The Age of Disposability

I intend to take my dysfunctional laptop (see my post called “Cha-Cha-Cha-Changes” for reference) to a place that recycles electronics. I am an avid recycler in any way I can be; our local library has a special dumpster for all things paper, and they make a few pennies per pound for what is deposited there. Our borough recycles glass, most plastics and aluminum cans. My bestie’s son works for a company that has a cardboard recycle bin, so he is kind enough to take my broken down boxes to work with him to recycle the cardboard.

And yet, the majority of our tangible products today have become disposable. Paper plates, paper towels, paper napkins, disposable hot and cold drinking cups and diapers are just a few items I can readily think of which are used once (and often for a limited time) then placed in the trash. And we think nothing of it!

Listen, I’m part of the group of people who uses – maybe sometimes abuses – disposable products. I certainly try to reuse what I can in addition to all of the items I recycle. But I do not want to go back to the days of hankies that were used, washed and ironed to be reused. Trust me, with my sinus and allergy issues, I believe I am successfully keeping the tissue brand I use in business! My old place here does not have a dishwasher, so yes, I am going to use a paper plate for meals like sandwiches.

I also do a bit of donating to our local thrift store when I have items in good condition that no longer serve me. I belong to a paperback swap site, and books that don’t get requested in a fair amount of time either go to the local library for their semi-annual book sale or also to the thrift shop to sell to someone else. I even have a dresser drawer with a few slightly stained tee-shirts and pants that I wear when I’m going to be doing some heavy cleaning, thus keeping my unstained clothes in good shape for regular wear.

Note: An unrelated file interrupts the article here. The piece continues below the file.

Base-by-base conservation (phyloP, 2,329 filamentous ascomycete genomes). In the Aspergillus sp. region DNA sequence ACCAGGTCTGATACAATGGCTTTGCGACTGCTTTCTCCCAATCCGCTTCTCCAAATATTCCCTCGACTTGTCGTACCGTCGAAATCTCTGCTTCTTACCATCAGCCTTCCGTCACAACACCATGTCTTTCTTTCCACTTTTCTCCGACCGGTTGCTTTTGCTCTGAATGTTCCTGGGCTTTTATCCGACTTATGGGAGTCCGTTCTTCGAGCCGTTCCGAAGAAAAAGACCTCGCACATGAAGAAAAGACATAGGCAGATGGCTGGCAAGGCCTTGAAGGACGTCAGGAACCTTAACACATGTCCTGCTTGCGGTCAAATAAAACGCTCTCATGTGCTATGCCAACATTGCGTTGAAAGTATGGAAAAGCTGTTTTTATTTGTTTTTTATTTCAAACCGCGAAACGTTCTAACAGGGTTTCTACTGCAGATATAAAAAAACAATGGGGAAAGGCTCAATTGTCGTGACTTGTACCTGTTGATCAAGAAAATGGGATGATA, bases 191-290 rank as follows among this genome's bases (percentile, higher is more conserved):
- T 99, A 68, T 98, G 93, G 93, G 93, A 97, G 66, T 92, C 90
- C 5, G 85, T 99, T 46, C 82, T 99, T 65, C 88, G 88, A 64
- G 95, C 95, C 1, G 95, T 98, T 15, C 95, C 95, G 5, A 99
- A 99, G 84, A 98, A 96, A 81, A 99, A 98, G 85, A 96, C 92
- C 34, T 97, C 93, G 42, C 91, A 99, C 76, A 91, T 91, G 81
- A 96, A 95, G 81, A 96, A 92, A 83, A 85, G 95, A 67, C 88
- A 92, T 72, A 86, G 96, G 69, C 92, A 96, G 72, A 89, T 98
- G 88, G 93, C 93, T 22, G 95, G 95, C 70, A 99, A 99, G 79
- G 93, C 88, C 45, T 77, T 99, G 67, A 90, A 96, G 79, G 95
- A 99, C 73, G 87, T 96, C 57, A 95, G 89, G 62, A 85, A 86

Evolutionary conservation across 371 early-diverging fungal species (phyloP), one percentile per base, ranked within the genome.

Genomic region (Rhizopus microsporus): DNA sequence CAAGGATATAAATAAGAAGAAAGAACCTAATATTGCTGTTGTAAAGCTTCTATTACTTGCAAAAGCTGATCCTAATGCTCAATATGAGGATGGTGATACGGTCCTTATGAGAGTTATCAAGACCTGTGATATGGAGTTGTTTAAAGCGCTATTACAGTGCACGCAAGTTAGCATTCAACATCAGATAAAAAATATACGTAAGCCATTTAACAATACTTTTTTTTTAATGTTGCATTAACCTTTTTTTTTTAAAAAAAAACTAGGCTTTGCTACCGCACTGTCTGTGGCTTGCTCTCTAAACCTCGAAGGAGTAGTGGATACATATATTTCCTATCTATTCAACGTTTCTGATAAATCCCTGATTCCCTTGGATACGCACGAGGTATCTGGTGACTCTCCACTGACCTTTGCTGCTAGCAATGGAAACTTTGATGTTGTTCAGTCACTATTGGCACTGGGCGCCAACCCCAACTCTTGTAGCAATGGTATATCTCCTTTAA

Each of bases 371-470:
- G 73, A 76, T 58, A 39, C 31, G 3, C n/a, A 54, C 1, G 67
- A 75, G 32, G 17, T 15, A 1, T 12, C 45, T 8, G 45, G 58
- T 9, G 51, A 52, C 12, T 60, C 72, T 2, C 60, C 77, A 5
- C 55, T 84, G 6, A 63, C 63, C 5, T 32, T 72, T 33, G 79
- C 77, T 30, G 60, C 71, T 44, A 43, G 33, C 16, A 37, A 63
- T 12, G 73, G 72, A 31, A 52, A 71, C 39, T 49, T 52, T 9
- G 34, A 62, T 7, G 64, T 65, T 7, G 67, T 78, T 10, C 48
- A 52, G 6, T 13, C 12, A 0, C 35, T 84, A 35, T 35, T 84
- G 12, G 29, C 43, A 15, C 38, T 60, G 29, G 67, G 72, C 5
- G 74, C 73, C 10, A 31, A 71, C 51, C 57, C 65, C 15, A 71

I can remember the days that, when something broke, the man of the house would take it to his work bench and attempt to repair it. It could be the cord on a small appliance. Maybe it’s a table lamp that needs a new socket. The point is, that generation spent a few cents to fix an item rather than a few dollars to replace it.

Some time ago there was a big “stink” about the K-cup and how many of them were making their way to landfills. Guilty! What gets me is when people are making remarks about this while carrying a disposable coffee cup – with plastic, unrecyclable lid – from their favorite convenience store or coffee shop. (My mother would say, “That’s the pot calling the kettle black.”)

Now we’re all about plastic straws. A few places are going back to paper straws. They too are considered trash but will eventually break down in some future generation. And there is great ado about our oceans being full of trash. But… isn’t that because there are members of our society who are either too lazy to dispose of their trash appropriately – or maybe too self-centered. Whatever the reason, we are all facing the consequences of a few people’s thoughtless acts.

When I think about it, we do make a lot of trash. Not all of it is our fault, since stores usually package meat on a Styrofoam-type tray with plastic wrap. Cereal boxes may be recyclable (in some places, they are) but that plastic-type bag holding the cereal inside the box is not.

I obviously do not have a solution to this growing mountain of an issue. I don’t see myself being willing to give up most of the disposable items I use. And yes, I therefore shoulder some responsibility for the trash that is seemingly overtaking our world. Yet, on the other hand, I feel entitled to push others to recycle what they can and whenever they can. I’ve taken bags of aluminum cans from a business site that is not required to recycle home with me and put them in our recycling bins. I try to find a new use or a new home for items I no longer need for their original purpose. Because the library’s paper recycling center is close to me, I’m now picking up paper recyclables by the bag from my hairdresser, who previously wasn’t recycling them.

I’m doing what I can. And I’m asking you to do the same. It may require a little bit of time and attention, but knowing you’re doing your part to save Mother Earth is a worthy reward!